Teamwork busts Christchurch taggers
'We've had a pretty good strike rate'JOELLE DALLY
IPad Big Picture
Police have nabbed a teenager they say is one of Christchurch's most prolific taggers, as part of a new hardline approach to the vandalism.
Senior Sergeant Glenn Nalder said an 18-year-old was arrested last week and charged with wilful damage for allegedly causing "several thousands of dollars" worth of graffiti damage in Woolston, Linwood and Richmond - most notably on Stanmore Rd.
Nalder said the teenager was identified using a list provided by the Christchurch City Council of the five "most prolific" taggers in the city.
A new list was compiled each month as part of the council's new tagforce programme, he said.
Under an initiative set up a few months ago, council staff map complaints to its graffiti hotline and collate photos of the tags.
If police catch an offender, the council can compare the tag with others found across the city.
"We've had a pretty good strike rate. In any given month we're confident we can [arrest] two or three of them [and] in the past we would only charge them with one or two tags," Nalder said.
The 18-year-old has appeared before the courts and will do so again on December 6.
In other significant arrests using the council's database, a 14-year-old and 15-year-old were arrested last month for allegedly causing damage into the "tens of thousands of dollars" each, Nalder said.
Both were charged with etching bus windows and tagging, predominantly in the eastern suburbs.
"One tag is annoying, but when you're doing a dozen or hundreds of tags, the cost to the community adds up pretty quick. It's similar offending to stealing a luxury car or 10 burglaries," Nalder said.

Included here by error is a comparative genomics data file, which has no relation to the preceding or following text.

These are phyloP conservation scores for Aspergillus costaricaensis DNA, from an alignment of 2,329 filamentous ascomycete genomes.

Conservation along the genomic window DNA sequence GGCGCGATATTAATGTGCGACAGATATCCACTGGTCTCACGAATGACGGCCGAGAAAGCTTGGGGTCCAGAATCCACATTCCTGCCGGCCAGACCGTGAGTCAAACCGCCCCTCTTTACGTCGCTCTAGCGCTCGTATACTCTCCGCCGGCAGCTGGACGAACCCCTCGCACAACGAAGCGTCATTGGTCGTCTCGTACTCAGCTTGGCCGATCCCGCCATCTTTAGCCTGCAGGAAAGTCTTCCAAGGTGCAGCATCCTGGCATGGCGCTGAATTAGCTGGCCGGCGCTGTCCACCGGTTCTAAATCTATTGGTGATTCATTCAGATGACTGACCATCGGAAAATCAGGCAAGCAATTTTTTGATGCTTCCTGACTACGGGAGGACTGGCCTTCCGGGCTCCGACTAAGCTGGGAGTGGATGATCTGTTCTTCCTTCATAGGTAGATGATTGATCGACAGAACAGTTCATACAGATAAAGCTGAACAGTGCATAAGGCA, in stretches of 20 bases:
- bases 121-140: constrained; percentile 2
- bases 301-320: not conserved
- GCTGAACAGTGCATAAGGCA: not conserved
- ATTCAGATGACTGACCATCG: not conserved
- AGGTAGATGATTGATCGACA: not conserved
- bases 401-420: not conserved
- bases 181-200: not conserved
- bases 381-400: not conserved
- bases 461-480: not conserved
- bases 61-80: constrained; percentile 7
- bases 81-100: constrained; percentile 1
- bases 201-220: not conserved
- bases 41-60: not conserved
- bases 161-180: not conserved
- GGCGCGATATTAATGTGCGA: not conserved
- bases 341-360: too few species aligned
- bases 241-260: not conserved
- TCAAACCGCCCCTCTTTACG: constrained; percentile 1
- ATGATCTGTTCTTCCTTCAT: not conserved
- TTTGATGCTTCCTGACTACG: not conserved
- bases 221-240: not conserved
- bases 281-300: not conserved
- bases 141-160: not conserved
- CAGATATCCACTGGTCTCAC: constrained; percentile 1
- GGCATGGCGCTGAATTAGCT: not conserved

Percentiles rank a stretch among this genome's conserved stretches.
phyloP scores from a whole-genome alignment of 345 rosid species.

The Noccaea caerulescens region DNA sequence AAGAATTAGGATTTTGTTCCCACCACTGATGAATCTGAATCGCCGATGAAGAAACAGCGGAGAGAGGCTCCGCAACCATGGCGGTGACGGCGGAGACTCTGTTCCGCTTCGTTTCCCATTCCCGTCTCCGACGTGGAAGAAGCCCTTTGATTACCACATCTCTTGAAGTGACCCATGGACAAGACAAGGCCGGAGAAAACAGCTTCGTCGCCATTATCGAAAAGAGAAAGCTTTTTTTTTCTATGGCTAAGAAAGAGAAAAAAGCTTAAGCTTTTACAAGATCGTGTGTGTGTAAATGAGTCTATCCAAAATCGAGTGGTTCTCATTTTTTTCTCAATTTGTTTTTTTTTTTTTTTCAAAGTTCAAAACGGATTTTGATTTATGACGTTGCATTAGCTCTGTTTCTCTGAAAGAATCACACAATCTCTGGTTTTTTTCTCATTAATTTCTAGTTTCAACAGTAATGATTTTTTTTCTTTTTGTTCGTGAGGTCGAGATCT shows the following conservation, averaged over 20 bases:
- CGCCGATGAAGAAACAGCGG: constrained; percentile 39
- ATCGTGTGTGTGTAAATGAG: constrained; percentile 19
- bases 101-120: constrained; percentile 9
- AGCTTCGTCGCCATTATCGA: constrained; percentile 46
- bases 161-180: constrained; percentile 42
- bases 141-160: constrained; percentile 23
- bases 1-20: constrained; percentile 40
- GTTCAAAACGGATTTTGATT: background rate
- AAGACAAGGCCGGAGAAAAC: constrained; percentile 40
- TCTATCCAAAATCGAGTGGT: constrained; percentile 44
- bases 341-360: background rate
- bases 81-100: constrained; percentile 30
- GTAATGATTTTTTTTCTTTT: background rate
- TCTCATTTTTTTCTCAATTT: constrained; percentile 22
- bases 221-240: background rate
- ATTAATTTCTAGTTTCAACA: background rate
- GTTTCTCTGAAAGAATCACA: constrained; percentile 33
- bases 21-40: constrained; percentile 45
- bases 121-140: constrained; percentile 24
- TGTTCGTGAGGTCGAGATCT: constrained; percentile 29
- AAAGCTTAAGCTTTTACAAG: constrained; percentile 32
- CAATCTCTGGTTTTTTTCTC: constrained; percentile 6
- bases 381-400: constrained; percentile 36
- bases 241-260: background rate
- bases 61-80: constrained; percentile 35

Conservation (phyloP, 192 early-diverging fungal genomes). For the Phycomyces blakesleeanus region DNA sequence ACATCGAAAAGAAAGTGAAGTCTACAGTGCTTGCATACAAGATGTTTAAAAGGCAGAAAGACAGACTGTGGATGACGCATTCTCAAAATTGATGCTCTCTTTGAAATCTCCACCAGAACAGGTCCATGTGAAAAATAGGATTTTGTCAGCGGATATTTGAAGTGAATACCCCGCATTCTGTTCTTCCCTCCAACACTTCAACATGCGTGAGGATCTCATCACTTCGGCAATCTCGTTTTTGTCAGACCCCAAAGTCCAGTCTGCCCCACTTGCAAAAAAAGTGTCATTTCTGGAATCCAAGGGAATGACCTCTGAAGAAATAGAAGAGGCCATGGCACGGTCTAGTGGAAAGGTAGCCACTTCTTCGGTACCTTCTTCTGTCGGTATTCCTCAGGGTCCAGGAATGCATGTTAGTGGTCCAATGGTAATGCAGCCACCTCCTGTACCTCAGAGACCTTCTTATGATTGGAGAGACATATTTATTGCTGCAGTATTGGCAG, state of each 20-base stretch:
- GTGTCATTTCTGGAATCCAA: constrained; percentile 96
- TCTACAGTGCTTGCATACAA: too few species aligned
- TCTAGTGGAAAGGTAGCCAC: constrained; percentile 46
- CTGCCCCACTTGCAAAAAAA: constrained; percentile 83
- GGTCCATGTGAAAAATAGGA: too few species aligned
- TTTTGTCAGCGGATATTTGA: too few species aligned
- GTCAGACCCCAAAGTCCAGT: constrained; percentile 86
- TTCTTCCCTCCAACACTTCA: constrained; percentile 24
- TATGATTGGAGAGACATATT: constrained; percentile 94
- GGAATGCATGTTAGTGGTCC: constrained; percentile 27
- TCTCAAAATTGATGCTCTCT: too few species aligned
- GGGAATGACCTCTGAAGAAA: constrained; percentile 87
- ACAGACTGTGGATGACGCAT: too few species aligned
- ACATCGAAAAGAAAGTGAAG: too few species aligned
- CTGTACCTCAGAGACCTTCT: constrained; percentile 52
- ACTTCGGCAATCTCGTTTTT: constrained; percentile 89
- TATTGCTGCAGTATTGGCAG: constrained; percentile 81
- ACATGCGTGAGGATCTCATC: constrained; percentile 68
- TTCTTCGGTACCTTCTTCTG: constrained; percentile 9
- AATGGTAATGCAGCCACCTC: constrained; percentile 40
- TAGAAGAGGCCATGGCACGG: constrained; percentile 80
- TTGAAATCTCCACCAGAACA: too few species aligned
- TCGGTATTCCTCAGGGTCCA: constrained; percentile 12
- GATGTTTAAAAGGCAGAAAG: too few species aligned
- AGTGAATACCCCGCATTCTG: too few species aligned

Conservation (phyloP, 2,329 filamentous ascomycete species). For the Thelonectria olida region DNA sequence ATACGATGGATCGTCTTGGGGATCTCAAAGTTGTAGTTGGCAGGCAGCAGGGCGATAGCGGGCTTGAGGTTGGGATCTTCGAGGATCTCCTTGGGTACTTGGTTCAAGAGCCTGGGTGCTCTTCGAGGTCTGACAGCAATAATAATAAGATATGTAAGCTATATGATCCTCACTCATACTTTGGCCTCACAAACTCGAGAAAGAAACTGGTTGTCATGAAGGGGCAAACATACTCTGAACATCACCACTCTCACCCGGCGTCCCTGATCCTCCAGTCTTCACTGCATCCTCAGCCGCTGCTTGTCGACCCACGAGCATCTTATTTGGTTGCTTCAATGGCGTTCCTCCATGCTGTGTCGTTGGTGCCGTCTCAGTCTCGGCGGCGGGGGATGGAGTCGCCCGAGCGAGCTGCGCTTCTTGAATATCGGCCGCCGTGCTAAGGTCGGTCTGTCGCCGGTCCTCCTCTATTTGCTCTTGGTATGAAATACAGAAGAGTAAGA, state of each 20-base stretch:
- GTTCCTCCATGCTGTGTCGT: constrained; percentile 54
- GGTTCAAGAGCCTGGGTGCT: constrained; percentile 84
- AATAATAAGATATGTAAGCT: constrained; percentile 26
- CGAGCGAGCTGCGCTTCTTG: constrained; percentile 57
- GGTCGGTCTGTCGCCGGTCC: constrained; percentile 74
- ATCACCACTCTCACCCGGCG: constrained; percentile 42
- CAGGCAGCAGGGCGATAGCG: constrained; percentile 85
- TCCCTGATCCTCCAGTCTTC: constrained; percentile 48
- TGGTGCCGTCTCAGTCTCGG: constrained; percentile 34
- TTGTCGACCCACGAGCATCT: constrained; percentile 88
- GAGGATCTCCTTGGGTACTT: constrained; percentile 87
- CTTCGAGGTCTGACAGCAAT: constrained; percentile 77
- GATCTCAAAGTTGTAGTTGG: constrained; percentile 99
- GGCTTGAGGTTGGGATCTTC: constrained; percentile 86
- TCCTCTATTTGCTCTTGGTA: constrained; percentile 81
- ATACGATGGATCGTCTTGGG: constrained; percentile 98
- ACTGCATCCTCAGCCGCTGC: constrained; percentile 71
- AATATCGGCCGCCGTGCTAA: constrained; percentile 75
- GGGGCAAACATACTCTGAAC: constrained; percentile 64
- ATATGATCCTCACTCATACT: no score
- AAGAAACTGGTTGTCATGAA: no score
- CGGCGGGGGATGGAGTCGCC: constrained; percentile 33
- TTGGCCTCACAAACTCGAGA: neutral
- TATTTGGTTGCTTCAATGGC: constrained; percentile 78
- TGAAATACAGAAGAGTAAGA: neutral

The hardline approach will come as welcome relief to fed-up residents in the city's east.
City council figures show reports to its graffiti hotline have soared in recent months.
The number of complaints usually fluctuates from 550 to 750 a month, but in October reached 1066.
Nalder said that increase could be driven by more public awareness and the absence of property owners.
"We're going through a phase where they [tags] are not being cleaned off as quickly as in the past," he said.
New Brighton resident Sue Davidson said tagging was "like a dog lifting its leg and marking its territory".
She helped organise a month of "mural madness" during November to give the area a point of difference.
The drive also prevented tagging because none of the murals had been vandalised, she said.
University of Canterbury student Reuben Woods, who is working on a thesis about the city's post-quake street art, said that although some tagging was "kids out there trying to cause havoc", it could also reflect a sense of abandonment.
"It is indicative of the state of the eastside," he said.
- The Press